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Clinical and Pathologic Features of Hispanic Endometrial Cancer Patients With Loss of Mismatch Repair Expression
  1. Edward R. Kost, MD,
  2. Philip T. Valente, MD,
  3. Barnard A. Lynch, MD,
  4. Naveen K. Krishnegowda, MD,
  5. Alexandria M. Hertz, MD,
  6. Kevin L. Hall, MD,
  7. Nicole D. Riddle, MD and
  8. Rajeshwar R. Tekmal, PhD
  1. * Division of Gynecologic Oncology, Department of Obstetrics and Gynecology,
  2. Department of Pathology,
  3. Department of Obstetrics and Gynecology,
  4. § Division of Reproductive Research, Department of Obstetrics and Gynecology, and
  5. School of Medicine, University of Texas Health Sciences Center at San Antonio, San Antonio, TX.
  1. Address correspondence and reprint requests to Edward R. Kost, MD, Division of Gynecologic Oncology, Department of Obstetrics and Gynecology, University of Texas Health Sciences Center at San Antonio, Mail Code 7836, 7703 Floyd Curl Dr, San Antonio, TX 78229-3900. E-mail: kost{at}uthscsa.edu.

Abstract

Objectives Approximately 3% to 5% of endometrial cancers (EC) are associated with Lynch syndrome (LS). The clinical characteristics and prevalence of LS have not been well studied in the US Hispanic population. Hispanics are the largest and fastest growing ethnic minority group in the United States. We sought to characterize the demographics, tumor characteristics, and prevalence of loss of mismatch repair (MMR) protein expression in a large Hispanic population with EC.

Methods From January 1, 2005, to August 1, 2012, 83 women of Hispanic ethnicity diagnosed with EC 50 years and younger were identified. Clinical and pathologic data were abstracted from the electronic medical record. Tumor studies included immunohistochemistry of MLH1, MSH2, MSH6, and PMS2 and methylation of the MLH1 promoter.

Results Ninety-five percent of patients were overweight or obese. The mean body mass index was 40.1 kg/m2, 75% had irregular menses, 36% had diabetes, 46% were nulliparous, and 95% had endometrioid histology. Thirteen patients (15.7%) had tumor MMR deficiency due to a presumed germline mutation (9 MSH6, 3 MSH2, and 1 MLH1). The pattern of MMR protein loss was consistent with the expected binding properties of the MMR heterodimer complexes. No significant difference was found in clinical or pathological variables between patients with and without MMR deficient tumors.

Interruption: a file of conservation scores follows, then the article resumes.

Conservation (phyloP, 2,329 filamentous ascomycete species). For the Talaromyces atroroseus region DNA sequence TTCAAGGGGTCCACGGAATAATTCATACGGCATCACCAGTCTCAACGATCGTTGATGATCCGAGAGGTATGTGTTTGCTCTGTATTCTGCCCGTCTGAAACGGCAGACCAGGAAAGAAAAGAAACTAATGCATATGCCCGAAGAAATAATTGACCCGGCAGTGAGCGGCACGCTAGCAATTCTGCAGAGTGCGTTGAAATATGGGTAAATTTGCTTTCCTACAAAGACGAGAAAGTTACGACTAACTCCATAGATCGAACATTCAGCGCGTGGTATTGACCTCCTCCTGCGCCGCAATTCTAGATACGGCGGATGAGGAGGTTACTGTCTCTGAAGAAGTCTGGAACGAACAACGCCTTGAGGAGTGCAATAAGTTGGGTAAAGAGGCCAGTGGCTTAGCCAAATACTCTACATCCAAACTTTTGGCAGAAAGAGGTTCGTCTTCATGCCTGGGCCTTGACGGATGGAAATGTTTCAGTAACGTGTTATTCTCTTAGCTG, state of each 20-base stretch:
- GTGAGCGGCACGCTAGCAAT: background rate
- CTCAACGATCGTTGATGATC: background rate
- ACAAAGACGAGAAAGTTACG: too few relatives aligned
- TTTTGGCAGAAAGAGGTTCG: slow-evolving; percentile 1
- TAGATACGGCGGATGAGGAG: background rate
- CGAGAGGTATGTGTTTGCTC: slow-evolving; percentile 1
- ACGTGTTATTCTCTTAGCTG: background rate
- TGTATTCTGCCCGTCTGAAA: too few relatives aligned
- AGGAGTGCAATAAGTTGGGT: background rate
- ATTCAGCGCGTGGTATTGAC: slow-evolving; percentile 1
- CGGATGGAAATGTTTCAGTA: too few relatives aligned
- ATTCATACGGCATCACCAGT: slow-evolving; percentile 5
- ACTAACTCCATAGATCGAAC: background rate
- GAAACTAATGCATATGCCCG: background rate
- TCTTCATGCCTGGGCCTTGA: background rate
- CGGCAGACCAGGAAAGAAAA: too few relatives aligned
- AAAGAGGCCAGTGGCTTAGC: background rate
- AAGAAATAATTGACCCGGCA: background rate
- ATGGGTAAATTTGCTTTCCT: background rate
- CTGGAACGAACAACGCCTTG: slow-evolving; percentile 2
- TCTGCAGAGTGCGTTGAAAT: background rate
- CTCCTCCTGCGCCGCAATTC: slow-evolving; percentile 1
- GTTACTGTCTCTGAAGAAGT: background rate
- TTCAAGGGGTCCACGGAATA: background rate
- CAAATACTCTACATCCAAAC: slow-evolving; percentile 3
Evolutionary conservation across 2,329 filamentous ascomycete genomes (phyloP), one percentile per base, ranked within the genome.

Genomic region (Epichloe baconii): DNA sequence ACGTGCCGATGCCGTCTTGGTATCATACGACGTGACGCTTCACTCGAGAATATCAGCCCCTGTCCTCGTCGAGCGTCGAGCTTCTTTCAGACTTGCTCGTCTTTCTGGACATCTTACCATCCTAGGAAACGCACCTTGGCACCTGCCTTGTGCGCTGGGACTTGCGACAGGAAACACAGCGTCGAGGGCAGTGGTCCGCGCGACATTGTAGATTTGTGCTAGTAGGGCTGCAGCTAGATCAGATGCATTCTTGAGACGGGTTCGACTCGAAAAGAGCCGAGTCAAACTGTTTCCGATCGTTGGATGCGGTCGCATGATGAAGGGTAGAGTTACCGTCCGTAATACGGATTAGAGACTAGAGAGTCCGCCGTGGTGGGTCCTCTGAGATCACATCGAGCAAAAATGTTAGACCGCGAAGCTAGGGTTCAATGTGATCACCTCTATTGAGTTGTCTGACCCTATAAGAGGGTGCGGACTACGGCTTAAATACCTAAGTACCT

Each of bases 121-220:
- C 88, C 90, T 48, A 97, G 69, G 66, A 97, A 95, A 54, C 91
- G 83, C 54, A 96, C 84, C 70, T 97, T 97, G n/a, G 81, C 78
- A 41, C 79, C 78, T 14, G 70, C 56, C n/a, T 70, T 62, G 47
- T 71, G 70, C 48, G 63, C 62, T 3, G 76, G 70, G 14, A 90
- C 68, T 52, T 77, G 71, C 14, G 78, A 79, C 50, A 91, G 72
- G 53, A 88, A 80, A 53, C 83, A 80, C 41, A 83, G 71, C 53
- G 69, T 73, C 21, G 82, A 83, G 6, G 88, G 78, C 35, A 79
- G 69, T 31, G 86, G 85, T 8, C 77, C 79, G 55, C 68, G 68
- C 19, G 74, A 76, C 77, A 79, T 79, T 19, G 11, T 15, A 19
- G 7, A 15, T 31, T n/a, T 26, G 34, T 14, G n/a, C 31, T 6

Conclusions The prevalence of molecular findings consistent with LS was at least as high as other populations of varied geography, race, and ethnicity. We found no reliable factors to include body mass index, family history, synchronous tumors, or pathologic tumor features to serve as triage markers for which ECs should be screened for MMR protein loss. Our findings support a recommendation for universal screening of ECs utilizing 2-antibody testing with MLH1 promoter methylation testing as indicated up to 60 years or older. Our recommendations should be generalizable to other Hispanic populations in the Southern United States.

  • Endometrial cancer
  • Hispanic
  • Lynch syndrome
  • Mismatch repair protein

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Footnotes

  • The authors declare no conflicts of interest.

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